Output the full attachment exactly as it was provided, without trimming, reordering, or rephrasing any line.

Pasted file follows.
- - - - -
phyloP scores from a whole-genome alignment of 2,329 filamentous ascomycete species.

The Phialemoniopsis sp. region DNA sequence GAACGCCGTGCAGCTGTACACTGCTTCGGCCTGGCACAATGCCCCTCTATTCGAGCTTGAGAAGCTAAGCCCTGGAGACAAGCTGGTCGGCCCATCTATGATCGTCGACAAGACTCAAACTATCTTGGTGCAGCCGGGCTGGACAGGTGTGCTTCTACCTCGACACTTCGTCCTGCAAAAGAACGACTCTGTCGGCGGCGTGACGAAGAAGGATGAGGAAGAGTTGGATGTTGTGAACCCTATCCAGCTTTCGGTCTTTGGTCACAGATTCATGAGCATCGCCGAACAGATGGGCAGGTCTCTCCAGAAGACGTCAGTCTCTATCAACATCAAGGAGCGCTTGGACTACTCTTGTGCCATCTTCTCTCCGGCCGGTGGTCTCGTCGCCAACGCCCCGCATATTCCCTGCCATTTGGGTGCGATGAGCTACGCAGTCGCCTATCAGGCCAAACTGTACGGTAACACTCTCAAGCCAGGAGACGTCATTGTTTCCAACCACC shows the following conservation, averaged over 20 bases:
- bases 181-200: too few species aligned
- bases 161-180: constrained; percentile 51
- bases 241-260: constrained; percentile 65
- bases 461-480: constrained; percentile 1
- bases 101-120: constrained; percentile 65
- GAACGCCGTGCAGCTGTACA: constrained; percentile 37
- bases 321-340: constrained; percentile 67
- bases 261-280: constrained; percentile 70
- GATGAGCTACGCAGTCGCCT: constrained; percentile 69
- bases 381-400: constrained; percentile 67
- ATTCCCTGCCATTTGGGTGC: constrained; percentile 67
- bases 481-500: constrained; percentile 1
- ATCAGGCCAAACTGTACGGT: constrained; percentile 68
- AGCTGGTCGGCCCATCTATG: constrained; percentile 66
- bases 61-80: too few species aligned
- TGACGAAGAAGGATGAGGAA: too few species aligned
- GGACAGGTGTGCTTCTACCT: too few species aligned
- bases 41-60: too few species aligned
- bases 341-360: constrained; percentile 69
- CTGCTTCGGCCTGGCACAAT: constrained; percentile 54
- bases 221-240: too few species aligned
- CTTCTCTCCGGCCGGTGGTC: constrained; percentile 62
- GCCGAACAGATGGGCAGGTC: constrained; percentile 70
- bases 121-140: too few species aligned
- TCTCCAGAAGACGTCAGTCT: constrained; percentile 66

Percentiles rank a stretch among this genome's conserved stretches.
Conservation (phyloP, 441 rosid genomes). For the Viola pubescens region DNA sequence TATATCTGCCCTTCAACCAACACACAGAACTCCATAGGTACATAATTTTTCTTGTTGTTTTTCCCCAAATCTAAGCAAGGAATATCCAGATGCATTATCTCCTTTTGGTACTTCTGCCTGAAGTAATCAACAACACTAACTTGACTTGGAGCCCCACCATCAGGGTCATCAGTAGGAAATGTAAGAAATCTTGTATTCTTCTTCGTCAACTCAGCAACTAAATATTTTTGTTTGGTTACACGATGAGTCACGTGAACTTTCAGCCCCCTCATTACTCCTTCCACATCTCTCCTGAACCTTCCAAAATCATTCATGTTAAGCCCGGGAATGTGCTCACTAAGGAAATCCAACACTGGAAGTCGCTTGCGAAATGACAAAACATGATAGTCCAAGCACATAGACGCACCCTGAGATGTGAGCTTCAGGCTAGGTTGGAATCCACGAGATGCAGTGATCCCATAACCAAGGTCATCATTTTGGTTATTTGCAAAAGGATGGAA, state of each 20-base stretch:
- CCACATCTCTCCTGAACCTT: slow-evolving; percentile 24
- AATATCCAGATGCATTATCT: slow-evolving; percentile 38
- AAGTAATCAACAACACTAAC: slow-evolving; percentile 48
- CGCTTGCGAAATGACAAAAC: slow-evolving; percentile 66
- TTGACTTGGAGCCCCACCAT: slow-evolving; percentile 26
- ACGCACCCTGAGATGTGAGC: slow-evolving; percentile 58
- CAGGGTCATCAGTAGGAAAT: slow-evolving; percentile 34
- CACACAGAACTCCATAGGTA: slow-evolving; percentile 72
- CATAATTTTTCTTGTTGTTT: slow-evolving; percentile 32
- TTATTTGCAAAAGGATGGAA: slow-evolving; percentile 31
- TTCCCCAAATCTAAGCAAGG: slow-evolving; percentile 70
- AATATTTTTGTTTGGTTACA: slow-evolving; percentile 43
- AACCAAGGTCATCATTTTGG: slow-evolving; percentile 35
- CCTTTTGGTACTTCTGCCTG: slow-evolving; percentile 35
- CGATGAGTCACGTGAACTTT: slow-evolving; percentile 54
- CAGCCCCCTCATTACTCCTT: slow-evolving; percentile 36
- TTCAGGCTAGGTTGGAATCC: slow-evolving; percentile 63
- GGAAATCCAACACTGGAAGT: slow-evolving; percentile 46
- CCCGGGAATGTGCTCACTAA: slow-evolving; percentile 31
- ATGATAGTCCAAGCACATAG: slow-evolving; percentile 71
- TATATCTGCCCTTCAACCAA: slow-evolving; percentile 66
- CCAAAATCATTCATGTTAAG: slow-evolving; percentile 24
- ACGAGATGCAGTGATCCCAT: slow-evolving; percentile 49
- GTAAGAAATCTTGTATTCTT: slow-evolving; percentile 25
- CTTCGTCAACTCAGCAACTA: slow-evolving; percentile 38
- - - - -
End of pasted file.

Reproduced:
phyloP scores from a whole-genome alignment of 2,329 filamentous ascomycete species.

The Phialemoniopsis sp. region DNA sequence GAACGCCGTGCAGCTGTACACTGCTTCGGCCTGGCACAATGCCCCTCTATTCGAGCTTGAGAAGCTAAGCCCTGGAGACAAGCTGGTCGGCCCATCTATGATCGTCGACAAGACTCAAACTATCTTGGTGCAGCCGGGCTGGACAGGTGTGCTTCTACCTCGACACTTCGTCCTGCAAAAGAACGACTCTGTCGGCGGCGTGACGAAGAAGGATGAGGAAGAGTTGGATGTTGTGAACCCTATCCAGCTTTCGGTCTTTGGTCACAGATTCATGAGCATCGCCGAACAGATGGGCAGGTCTCTCCAGAAGACGTCAGTCTCTATCAACATCAAGGAGCGCTTGGACTACTCTTGTGCCATCTTCTCTCCGGCCGGTGGTCTCGTCGCCAACGCCCCGCATATTCCCTGCCATTTGGGTGCGATGAGCTACGCAGTCGCCTATCAGGCCAAACTGTACGGTAACACTCTCAAGCCAGGAGACGTCATTGTTTCCAACCACC shows the following conservation, averaged over 20 bases:
- bases 181-200: too few species aligned
- bases 161-180: constrained; percentile 51
- bases 241-260: constrained; percentile 65
- bases 461-480: constrained; percentile 1
- bases 101-120: constrained; percentile 65
- GAACGCCGTGCAGCTGTACA: constrained; percentile 37
- bases 321-340: constrained; percentile 67
- bases 261-280: constrained; percentile 70
- GATGAGCTACGCAGTCGCCT: constrained; percentile 69
- bases 381-400: constrained; percentile 67
- ATTCCCTGCCATTTGGGTGC: constrained; percentile 67
- bases 481-500: constrained; percentile 1
- ATCAGGCCAAACTGTACGGT: constrained; percentile 68
- AGCTGGTCGGCCCATCTATG: constrained; percentile 66
- bases 61-80: too few species aligned
- TGACGAAGAAGGATGAGGAA: too few species aligned
- GGACAGGTGTGCTTCTACCT: too few species aligned
- bases 41-60: too few species aligned
- bases 341-360: constrained; percentile 69
- CTGCTTCGGCCTGGCACAAT: constrained; percentile 54
- bases 221-240: too few species aligned
- CTTCTCTCCGGCCGGTGGTC: constrained; percentile 62
- GCCGAACAGATGGGCAGGTC: constrained; percentile 70
- bases 121-140: too few species aligned
- TCTCCAGAAGACGTCAGTCT: constrained; percentile 66

Percentiles rank a stretch among this genome's conserved stretches.
Conservation (phyloP, 441 rosid genomes). For the Viola pubescens region DNA sequence TATATCTGCCCTTCAACCAACACACAGAACTCCATAGGTACATAATTTTTCTTGTTGTTTTTCCCCAAATCTAAGCAAGGAATATCCAGATGCATTATCTCCTTTTGGTACTTCTGCCTGAAGTAATCAACAACACTAACTTGACTTGGAGCCCCACCATCAGGGTCATCAGTAGGAAATGTAAGAAATCTTGTATTCTTCTTCGTCAACTCAGCAACTAAATATTTTTGTTTGGTTACACGATGAGTCACGTGAACTTTCAGCCCCCTCATTACTCCTTCCACATCTCTCCTGAACCTTCCAAAATCATTCATGTTAAGCCCGGGAATGTGCTCACTAAGGAAATCCAACACTGGAAGTCGCTTGCGAAATGACAAAACATGATAGTCCAAGCACATAGACGCACCCTGAGATGTGAGCTTCAGGCTAGGTTGGAATCCACGAGATGCAGTGATCCCATAACCAAGGTCATCATTTTGGTTATTTGCAAAAGGATGGAA, state of each 20-base stretch:
- CCACATCTCTCCTGAACCTT: slow-evolving; percentile 24
- AATATCCAGATGCATTATCT: slow-evolving; percentile 38
- AAGTAATCAACAACACTAAC: slow-evolving; percentile 48
- CGCTTGCGAAATGACAAAAC: slow-evolving; percentile 66
- TTGACTTGGAGCCCCACCAT: slow-evolving; percentile 26
- ACGCACCCTGAGATGTGAGC: slow-evolving; percentile 58
- CAGGGTCATCAGTAGGAAAT: slow-evolving; percentile 34
- CACACAGAACTCCATAGGTA: slow-evolving; percentile 72
- CATAATTTTTCTTGTTGTTT: slow-evolving; percentile 32
- TTATTTGCAAAAGGATGGAA: slow-evolving; percentile 31
- TTCCCCAAATCTAAGCAAGG: slow-evolving; percentile 70
- AATATTTTTGTTTGGTTACA: slow-evolving; percentile 43
- AACCAAGGTCATCATTTTGG: slow-evolving; percentile 35
- CCTTTTGGTACTTCTGCCTG: slow-evolving; percentile 35
- CGATGAGTCACGTGAACTTT: slow-evolving; percentile 54
- CAGCCCCCTCATTACTCCTT: slow-evolving; percentile 36
- TTCAGGCTAGGTTGGAATCC: slow-evolving; percentile 63
- GGAAATCCAACACTGGAAGT: slow-evolving; percentile 46
- CCCGGGAATGTGCTCACTAA: slow-evolving; percentile 31
- ATGATAGTCCAAGCACATAG: slow-evolving; percentile 71
- TATATCTGCCCTTCAACCAA: slow-evolving; percentile 66
- CCAAAATCATTCATGTTAAG: slow-evolving; percentile 24
- ACGAGATGCAGTGATCCCAT: slow-evolving; percentile 49
- GTAAGAAATCTTGTATTCTT: slow-evolving; percentile 25
- CTTCGTCAACTCAGCAACTA: slow-evolving; percentile 38